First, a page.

He had been one of us.
We trailed towards the river in a long mournful parade. He was already there. I could see his red hair flaming on the banks, surrounded by the sombre brown of the leaders. I couldn’t see his expression but I could imagine the defiance etched across it. Of course it would be possible to see the fear below it. But he had no idea he was so transparent, and I had never told him.
As we neared the water, we started to fan out.By the time we had all stopped, we stood in a large crescent shape around them. The dawn was just breaking, and the watery light dipped uncertainly around us. I shifted the pack on my shoulders. A cramp started to snake across my back from the weight and the cold. The little ones were starting to shiver. They had no idea what was going on. This sort of thing happened so rarely, and they hadn’t witnessed the brutality of the previous night.
I could feel many eyes on me. After all, he was supposed to have been mine. They looked for some weakness in me, grief for the traitor, shame for the betrayal. I would not give them the satisfaction. I looked straight at him, straight ahead, much as I had last night when they cut her down. She did not get the chance to live. They had defiled our home. Already, though, her blood was working to cleanse it so that one day, we might be able to return. One day. Not today. After the ceremony, we would trudge across the brown dusty land hoping that the sacrifice we had made would be enough to appease the gods so they would lead us once again to a land we could live on.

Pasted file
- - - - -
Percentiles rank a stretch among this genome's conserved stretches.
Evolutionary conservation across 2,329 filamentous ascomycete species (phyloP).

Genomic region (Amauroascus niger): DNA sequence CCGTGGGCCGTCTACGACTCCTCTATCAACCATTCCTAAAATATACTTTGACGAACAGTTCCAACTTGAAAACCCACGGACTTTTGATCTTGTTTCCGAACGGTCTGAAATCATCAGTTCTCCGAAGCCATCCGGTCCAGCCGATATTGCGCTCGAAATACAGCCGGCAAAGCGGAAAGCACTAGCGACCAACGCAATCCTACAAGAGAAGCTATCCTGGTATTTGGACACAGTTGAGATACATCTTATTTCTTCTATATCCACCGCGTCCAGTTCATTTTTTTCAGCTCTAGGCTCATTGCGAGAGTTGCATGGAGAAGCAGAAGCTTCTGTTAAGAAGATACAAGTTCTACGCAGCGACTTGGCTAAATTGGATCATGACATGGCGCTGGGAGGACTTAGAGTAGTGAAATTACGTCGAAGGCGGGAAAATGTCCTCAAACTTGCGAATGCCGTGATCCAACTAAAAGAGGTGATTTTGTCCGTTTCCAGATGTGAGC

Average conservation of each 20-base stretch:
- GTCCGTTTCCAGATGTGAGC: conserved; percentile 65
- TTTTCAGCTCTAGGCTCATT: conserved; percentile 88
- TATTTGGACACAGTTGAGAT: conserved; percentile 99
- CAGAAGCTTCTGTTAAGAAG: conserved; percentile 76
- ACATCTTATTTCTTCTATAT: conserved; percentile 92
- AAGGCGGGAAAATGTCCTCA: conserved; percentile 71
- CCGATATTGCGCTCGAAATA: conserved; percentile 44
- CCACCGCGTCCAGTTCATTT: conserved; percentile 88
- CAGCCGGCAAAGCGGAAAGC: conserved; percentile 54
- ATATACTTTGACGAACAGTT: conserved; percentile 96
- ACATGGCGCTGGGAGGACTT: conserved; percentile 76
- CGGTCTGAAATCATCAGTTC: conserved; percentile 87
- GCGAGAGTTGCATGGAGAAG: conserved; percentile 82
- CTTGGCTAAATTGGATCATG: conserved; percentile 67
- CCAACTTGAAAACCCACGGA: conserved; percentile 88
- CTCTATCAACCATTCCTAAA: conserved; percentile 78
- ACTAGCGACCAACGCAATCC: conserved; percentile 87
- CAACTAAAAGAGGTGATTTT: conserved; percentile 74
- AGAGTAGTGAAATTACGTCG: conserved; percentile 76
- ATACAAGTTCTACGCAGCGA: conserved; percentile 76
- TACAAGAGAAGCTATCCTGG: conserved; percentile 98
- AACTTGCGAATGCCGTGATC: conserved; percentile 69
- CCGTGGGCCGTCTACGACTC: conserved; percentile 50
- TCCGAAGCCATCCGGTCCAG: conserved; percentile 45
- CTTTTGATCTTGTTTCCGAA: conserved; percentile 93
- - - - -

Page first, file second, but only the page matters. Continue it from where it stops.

A hush fell. One of the leaders started to speak. He was too far away for me to hear, but I didn’t need to. He would walk out into the river, right into the centre, where the water frothed and thrashed. If he could stand there until the sun reached the highest point, the gods had forgiven him and he would be welcomed back. If he was washed away…. Our sacrifice had been accepted.
The red blur moved and he stepped into the water. Near the shore it was calm, steady. Perhaps he felt confident at this point. It was a false hope. As soon as he got closer to the centre, I could see his pace slowing and his steps becoming more uncertain. The water must have been up to his waist by that point. It was hard to tell.
Finally he reached the centre. For a moment, he was still. Then, gradually, he turned to face the shore. Despite the distance his face was as clear as the day we said our vows. His expression was resigned. Reproachful.
Then he was gone. We waited a quarter turn, as was the custom. He did not resurface.
By the highest point in the day, we were walking, searching for our new home.